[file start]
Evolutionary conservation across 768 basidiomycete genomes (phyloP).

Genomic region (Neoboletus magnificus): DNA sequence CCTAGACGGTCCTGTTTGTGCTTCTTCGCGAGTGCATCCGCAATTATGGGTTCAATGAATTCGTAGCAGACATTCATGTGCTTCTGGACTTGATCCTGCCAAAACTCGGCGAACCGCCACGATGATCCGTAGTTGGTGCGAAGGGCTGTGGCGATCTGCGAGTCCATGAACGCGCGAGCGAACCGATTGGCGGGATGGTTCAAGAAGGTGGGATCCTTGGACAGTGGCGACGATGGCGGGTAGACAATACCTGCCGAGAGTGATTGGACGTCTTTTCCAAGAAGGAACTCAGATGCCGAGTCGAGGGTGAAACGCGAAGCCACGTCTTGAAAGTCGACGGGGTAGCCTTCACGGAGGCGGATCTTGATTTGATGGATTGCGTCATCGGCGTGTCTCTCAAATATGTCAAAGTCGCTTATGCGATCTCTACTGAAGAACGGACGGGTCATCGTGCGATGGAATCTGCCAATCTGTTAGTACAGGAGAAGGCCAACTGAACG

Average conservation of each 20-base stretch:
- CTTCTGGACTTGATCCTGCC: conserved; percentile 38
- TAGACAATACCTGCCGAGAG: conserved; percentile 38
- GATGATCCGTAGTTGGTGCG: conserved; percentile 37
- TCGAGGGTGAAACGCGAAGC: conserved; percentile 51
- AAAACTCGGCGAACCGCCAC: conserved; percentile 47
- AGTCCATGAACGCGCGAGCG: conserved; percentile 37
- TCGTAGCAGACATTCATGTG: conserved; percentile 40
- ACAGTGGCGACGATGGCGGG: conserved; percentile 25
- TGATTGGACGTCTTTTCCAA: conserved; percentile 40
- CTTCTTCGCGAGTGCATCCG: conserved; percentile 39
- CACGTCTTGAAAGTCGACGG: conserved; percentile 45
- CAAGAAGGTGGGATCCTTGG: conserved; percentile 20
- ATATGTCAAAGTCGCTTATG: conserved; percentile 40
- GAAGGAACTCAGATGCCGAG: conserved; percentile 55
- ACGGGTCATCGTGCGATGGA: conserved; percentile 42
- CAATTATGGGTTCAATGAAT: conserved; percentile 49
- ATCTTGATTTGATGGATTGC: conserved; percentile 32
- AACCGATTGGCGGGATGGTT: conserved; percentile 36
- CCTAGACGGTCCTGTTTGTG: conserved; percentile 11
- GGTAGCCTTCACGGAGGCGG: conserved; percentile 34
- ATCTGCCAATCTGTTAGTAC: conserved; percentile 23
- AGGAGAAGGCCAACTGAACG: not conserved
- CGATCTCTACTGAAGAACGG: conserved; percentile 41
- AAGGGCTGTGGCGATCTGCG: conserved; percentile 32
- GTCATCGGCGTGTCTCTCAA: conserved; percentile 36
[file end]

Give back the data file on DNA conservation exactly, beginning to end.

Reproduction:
Evolutionary conservation across 768 basidiomycete genomes (phyloP).

Genomic region (Neoboletus magnificus): DNA sequence CCTAGACGGTCCTGTTTGTGCTTCTTCGCGAGTGCATCCGCAATTATGGGTTCAATGAATTCGTAGCAGACATTCATGTGCTTCTGGACTTGATCCTGCCAAAACTCGGCGAACCGCCACGATGATCCGTAGTTGGTGCGAAGGGCTGTGGCGATCTGCGAGTCCATGAACGCGCGAGCGAACCGATTGGCGGGATGGTTCAAGAAGGTGGGATCCTTGGACAGTGGCGACGATGGCGGGTAGACAATACCTGCCGAGAGTGATTGGACGTCTTTTCCAAGAAGGAACTCAGATGCCGAGTCGAGGGTGAAACGCGAAGCCACGTCTTGAAAGTCGACGGGGTAGCCTTCACGGAGGCGGATCTTGATTTGATGGATTGCGTCATCGGCGTGTCTCTCAAATATGTCAAAGTCGCTTATGCGATCTCTACTGAAGAACGGACGGGTCATCGTGCGATGGAATCTGCCAATCTGTTAGTACAGGAGAAGGCCAACTGAACG

Average conservation of each 20-base stretch:
- CTTCTGGACTTGATCCTGCC: conserved; percentile 38
- TAGACAATACCTGCCGAGAG: conserved; percentile 38
- GATGATCCGTAGTTGGTGCG: conserved; percentile 37
- TCGAGGGTGAAACGCGAAGC: conserved; percentile 51
- AAAACTCGGCGAACCGCCAC: conserved; percentile 47
- AGTCCATGAACGCGCGAGCG: conserved; percentile 37
- TCGTAGCAGACATTCATGTG: conserved; percentile 40
- ACAGTGGCGACGATGGCGGG: conserved; percentile 25
- TGATTGGACGTCTTTTCCAA: conserved; percentile 40
- CTTCTTCGCGAGTGCATCCG: conserved; percentile 39
- CACGTCTTGAAAGTCGACGG: conserved; percentile 45
- CAAGAAGGTGGGATCCTTGG: conserved; percentile 20
- ATATGTCAAAGTCGCTTATG: conserved; percentile 40
- GAAGGAACTCAGATGCCGAG: conserved; percentile 55
- ACGGGTCATCGTGCGATGGA: conserved; percentile 42
- CAATTATGGGTTCAATGAAT: conserved; percentile 49
- ATCTTGATTTGATGGATTGC: conserved; percentile 32
- AACCGATTGGCGGGATGGTT: conserved; percentile 36
- CCTAGACGGTCCTGTTTGTG: conserved; percentile 11
- GGTAGCCTTCACGGAGGCGG: conserved; percentile 34
- ATCTGCCAATCTGTTAGTAC: conserved; percentile 23
- AGGAGAAGGCCAACTGAACG: not conserved
- CGATCTCTACTGAAGAACGG: conserved; percentile 41
- AAGGGCTGTGGCGATCTGCG: conserved; percentile 32
- GTCATCGGCGTGTCTCTCAA: conserved; percentile 36